And unlike, say, knee or lower back pain, chest pain isn't something that can be ignored "until tomorrow." It is also not something that can be diagnosed at home. The advice, says Harvard cardiologists, is: “Don't play the doctor. See a doctor quickly if you are concerned about pain or discomfort in your chest, upper back, left arm, or jaw; Or you get cold sweats, nausea or vomiting. Call your local emergency number to call emergency medical staff. He will take you to the hospital in a car full of equipment that can start the diagnosis and keep you stable, if your heart is really having a problem.”

At the same time, these doctors offer a number of justifications for some patients not seeing the doctor, saying: “There are many reasons for delaying seeking medical help, including:

- I am too young to have coronary heart disease (however, even those in their 20s or 30s can have heart attacks).

I am in very good shape and have never complained before (a heart attack is sometimes the first sign of heart disease, not necessarily preceded by symptoms).

- I have a family to take care of at the moment (and this is all the more reason to head to the hospital quickly).

- I don't want to bother anyone (you'll be more inconvenient with advanced heart failure).


Angina

The American Heart Association (AHA) says: “Angina is chest pain or discomfort that occurs when the heart muscle does not get enough oxygen-rich blood. This is usually caused by narrowing or blockage of one or more of the three coronary arteries, or their main branches, also called ischemia. Angina pectoris can also be a symptom of coronary artery disease (the very small branches of one of the three large coronary arteries), which is more likely to affect women than men, called Cardiac Syndrome X. You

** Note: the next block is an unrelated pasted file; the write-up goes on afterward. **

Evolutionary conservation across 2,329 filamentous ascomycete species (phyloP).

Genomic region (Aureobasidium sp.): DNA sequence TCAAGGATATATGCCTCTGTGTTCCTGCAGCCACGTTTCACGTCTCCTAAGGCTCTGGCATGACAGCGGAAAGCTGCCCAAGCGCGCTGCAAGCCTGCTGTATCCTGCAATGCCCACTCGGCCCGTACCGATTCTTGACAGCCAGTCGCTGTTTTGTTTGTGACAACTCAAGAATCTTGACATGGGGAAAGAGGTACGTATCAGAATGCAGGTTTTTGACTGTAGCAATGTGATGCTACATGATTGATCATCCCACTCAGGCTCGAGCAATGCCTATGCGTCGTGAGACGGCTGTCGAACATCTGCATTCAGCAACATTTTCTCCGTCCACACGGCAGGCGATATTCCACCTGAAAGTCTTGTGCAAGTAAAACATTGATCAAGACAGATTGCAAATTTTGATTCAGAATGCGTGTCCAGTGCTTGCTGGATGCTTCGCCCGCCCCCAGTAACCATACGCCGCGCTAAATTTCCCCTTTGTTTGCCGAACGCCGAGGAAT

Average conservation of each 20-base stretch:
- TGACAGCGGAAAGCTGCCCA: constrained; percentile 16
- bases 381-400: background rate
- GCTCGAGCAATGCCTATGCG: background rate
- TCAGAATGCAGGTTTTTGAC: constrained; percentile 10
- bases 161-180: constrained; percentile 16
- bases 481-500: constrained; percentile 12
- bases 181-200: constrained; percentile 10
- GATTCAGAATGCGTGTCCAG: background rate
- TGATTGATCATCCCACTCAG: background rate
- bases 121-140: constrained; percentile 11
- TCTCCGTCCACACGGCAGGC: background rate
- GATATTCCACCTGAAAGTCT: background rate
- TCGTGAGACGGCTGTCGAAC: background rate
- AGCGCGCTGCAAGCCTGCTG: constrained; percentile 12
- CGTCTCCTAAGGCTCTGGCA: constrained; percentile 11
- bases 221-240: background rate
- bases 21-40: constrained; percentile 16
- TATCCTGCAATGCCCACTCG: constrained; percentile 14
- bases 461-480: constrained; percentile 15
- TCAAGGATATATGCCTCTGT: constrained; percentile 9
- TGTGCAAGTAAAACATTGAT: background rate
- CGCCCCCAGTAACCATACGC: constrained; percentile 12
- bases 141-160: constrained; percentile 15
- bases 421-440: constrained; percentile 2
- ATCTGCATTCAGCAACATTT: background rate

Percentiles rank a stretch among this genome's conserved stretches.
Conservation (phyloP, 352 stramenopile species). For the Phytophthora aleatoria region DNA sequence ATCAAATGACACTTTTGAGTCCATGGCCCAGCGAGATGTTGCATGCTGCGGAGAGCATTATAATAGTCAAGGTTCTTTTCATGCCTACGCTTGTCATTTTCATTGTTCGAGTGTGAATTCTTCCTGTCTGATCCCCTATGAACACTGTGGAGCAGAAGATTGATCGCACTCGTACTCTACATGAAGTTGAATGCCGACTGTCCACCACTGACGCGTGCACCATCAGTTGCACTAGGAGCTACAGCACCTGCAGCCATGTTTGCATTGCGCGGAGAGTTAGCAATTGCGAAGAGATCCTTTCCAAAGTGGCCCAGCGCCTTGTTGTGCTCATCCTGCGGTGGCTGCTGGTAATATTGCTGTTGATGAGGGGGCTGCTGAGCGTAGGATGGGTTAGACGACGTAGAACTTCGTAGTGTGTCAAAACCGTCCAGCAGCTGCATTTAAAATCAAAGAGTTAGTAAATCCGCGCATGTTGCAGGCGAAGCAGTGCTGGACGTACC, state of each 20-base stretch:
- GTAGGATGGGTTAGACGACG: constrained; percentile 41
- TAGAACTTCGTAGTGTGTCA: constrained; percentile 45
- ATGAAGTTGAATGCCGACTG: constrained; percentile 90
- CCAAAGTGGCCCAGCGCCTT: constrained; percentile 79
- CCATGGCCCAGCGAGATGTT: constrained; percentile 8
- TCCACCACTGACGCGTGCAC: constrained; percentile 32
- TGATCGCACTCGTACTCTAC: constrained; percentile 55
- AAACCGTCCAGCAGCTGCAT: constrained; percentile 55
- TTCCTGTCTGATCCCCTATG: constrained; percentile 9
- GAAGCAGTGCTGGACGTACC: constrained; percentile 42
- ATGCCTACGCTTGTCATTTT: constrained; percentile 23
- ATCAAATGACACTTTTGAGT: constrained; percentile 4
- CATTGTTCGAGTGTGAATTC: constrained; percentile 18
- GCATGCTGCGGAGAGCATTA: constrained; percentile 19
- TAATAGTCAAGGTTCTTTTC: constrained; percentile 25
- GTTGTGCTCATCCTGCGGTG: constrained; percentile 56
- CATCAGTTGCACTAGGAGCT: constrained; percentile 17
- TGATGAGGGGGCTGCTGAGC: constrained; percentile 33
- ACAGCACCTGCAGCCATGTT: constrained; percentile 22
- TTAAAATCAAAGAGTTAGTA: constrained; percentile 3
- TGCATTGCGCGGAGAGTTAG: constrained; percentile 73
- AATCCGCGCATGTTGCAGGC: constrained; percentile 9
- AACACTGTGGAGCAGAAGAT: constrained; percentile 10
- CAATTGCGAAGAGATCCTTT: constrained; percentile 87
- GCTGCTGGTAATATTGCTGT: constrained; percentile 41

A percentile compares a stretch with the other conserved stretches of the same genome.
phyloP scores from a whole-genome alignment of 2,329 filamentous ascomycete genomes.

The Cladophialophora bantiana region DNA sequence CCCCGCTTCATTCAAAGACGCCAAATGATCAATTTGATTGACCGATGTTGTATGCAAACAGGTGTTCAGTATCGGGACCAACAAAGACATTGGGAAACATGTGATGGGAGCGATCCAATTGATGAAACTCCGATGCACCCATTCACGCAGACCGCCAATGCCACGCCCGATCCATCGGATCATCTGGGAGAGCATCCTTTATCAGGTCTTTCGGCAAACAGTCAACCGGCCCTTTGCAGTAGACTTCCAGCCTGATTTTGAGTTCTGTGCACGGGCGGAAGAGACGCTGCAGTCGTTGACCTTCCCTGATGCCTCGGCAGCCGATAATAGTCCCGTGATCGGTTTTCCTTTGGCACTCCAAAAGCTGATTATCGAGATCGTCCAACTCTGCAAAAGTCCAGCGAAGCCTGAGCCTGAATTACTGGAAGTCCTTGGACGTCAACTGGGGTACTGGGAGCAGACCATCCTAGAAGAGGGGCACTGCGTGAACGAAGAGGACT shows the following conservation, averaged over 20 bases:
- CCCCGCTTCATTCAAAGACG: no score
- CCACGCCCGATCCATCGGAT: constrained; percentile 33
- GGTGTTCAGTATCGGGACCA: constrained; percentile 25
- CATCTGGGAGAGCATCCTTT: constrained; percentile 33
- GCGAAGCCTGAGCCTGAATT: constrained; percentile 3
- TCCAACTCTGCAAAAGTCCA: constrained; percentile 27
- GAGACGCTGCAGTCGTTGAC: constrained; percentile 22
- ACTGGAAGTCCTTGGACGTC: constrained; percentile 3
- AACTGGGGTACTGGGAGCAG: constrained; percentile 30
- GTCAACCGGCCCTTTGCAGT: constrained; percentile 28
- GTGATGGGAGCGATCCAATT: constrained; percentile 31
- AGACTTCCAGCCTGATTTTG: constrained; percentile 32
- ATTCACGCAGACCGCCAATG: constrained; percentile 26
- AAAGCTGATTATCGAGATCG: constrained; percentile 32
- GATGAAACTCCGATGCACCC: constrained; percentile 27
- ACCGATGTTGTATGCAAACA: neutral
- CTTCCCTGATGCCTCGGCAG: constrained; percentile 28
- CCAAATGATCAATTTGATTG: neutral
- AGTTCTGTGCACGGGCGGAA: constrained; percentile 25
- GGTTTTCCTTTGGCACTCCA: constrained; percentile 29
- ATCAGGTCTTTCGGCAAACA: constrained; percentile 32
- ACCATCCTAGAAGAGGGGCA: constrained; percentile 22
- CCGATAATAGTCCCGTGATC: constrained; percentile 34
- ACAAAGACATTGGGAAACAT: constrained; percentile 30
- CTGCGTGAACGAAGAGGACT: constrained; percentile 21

may feel pressure or squeezing your chest. This pain or discomfort can also occur in your shoulders, arms, neck, jaw or back. You may also feel angina pain in the form of "indigestion".

But angina is not a disease, but rather a symptom of an underlying heart problem, usually the result of coronary heart disease. In typical cases, angina pain occurs with physical exertion and subsides with physical rest, but there are many other types of angina, including microvascular angina, Prinzmetal's angina, and stable angina. Unstable angina, and variable angina pectoris. It is important to know the types of angina and how they differ.


Risk factors

The American Heart Association explains: “Depending on the type of angina you have, there are many factors that can lead to angina pain. Symptoms also vary based on the type of angina you have.”

The main risk factors for coronary heart disease include:

- unhealthy cholesterol levels

- high blood pressure

- smoking

- diabetes

- overweight or obesity

- metabolic syndrome (when three of these factors are present: increased abdominal circumference, high Triglycerides, low heavy cholesterol, high blood pressure, high blood sugar)

- lethargy from physical activity

- unhealthy nutrition

- getting old

A family history of early heart disease (before age 55 for male relatives, before age 65 for female relatives).

She adds by saying what is the summary: All chest pain should be examined by a health care provider. If you have chest pain, your doctor will want to know if your chest pain is angina. If so, your doctor will want to know if your angina is "stable" or "unstable". If the condition is "unstable" angina pain, you may need emergency medical treatment to try to prevent the condition from worsening to a heart attack.